Mathias Ortmann, the co-founder of Megaupload, has been granted bail by a judge in New Zealand following his arrest almost a month ago. Mathias Ortmann was expected to be freed following a hearing on January 26, but it was delayed when the authorities collected information on his finances and found they fell short of Ortmann’s own estimations.
According to the FBI, Ortmann made approximately $14.5 million from Megaupload between 2005 and 2010, as well as an additional $3 million in 2011.
His accounts, on the other hand, revealed a grand total of $20.2 million, a total of $3.5 million more than the estimate given.
Kim Dotcom, founder of Megaupload, is the only one who remains behind bars after the raids in January, although he is due to appear in court next week. Ortmann, who was released yesterday, will now join Bram van der Kolk and Finn Batato at the former’s Auckland home. Bail conditions for all three are strict and include such restrictions as a complete ban on Internet access.
Detective Superintendent Mike Pannett, who reportedly monitored events from the FBI’s command center, has been quoted as saying:
“Feedback on the New Zealand operation has been extremely positive from our international law enforcement partners including the FBI and the US Department of Justice.”
It has also been revealed that U.S. authorities intend to rely on a United Nations treaty aimed at combating international organized crime to extradite all the NZ-based members of the so-called “Mega Conspiracy” to the U.S. Under New Zealand’s Copyright Act, distributing an infringing work carries a five-year maximum sentence, with crimes having to carry a four-year prison sentence to be deemed extraditable. Due to the ground-breaking nature of the case, the extradition battle for the defendants is expected to be prolonged and complex, possibly even going all the way to the Supreme Court.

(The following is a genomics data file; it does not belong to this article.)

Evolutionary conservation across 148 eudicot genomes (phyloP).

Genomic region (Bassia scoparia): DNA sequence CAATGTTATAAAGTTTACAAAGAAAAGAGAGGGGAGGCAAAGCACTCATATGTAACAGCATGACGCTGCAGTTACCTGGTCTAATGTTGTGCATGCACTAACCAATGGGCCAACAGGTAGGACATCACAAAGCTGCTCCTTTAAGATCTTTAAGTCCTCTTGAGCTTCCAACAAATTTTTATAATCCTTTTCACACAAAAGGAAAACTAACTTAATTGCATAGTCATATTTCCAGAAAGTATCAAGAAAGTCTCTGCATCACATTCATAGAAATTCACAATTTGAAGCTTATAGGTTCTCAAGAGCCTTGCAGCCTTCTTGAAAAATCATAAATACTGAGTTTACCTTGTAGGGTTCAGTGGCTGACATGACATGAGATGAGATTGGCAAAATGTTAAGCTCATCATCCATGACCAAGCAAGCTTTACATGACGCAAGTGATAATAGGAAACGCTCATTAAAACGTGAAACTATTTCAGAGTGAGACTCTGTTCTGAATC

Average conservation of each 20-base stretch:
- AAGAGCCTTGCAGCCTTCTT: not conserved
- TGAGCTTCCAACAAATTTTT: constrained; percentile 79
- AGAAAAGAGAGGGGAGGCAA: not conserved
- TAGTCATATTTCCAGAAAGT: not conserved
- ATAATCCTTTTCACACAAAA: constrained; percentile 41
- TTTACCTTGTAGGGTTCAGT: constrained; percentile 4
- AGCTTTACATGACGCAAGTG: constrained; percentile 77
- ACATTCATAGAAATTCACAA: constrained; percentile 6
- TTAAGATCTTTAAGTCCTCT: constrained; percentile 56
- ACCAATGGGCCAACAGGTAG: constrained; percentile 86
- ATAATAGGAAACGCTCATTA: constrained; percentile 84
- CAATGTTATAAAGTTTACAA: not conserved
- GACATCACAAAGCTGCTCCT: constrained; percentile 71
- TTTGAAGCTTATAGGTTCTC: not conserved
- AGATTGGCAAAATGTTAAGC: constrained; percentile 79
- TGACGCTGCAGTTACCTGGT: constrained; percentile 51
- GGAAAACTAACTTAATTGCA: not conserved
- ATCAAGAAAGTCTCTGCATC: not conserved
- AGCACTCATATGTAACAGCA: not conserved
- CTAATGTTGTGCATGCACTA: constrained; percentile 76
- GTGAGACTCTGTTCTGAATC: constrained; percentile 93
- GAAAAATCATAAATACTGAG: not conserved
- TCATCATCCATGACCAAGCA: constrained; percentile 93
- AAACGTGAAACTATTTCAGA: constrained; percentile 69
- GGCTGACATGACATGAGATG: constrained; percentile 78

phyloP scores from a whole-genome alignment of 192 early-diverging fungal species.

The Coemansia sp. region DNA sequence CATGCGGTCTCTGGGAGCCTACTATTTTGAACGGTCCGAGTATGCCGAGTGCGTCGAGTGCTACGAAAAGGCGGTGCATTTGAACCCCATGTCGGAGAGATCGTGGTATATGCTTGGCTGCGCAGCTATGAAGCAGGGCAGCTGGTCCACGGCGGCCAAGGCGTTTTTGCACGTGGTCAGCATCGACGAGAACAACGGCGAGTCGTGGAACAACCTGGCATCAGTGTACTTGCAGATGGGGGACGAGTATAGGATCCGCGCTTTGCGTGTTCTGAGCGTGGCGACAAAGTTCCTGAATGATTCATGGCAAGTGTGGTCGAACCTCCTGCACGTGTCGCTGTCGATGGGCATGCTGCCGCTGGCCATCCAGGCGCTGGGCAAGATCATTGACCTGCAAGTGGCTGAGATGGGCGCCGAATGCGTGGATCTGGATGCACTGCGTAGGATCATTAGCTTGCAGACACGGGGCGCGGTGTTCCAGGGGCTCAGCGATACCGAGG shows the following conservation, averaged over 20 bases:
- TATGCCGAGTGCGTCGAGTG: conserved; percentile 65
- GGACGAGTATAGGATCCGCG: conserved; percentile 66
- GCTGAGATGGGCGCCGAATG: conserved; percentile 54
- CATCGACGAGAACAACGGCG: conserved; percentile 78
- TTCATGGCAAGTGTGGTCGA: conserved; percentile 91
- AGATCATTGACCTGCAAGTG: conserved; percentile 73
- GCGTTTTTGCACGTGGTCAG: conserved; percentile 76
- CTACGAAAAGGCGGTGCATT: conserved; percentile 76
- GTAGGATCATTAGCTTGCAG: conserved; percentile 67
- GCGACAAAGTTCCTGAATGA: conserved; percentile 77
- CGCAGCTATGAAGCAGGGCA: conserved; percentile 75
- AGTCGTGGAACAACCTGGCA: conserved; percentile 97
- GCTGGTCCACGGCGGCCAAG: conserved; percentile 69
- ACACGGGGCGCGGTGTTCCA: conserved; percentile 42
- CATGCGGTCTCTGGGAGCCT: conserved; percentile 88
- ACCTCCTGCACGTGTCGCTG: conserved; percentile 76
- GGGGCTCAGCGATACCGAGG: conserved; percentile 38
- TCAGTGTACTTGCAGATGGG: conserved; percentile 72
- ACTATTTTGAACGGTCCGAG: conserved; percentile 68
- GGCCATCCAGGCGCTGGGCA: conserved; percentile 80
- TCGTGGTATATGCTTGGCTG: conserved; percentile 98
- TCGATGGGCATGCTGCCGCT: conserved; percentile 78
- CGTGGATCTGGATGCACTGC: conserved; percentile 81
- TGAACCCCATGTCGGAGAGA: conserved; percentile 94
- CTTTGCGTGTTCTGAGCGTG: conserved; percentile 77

Analysis: I may be the only one, but it generally rubs me the wrong way about how this was handled. The thing is, I would expect a “congratulations” from one country to another if a mass murderer or a terrorist had been brought into custody, not for the act of sending in dozens of armed police officers to take down essentially a few guys who spend their lives running a file sharing web site.
I would guess that the amount of money that has gone into the January raids is much more than one would first think, with even more money being poured into the cause over the next year or possibly even longer. With so many other things going on in the world that some would consider to be more pressing matters, it seems counter productive, and somewhat pointless, to focus on a few people that run a web site.
More importantly, has file sharing, downloading, and piracy gone down because of this? No, not really. I, for one, don’t condone piracy: it’s a crime that should be punished, but what has this accomplished? To me, all that can be taken from this is the unnerving realization that bills like SOPA and PIPA may not have to pass for web sites like Megaupload to be taken down without warning.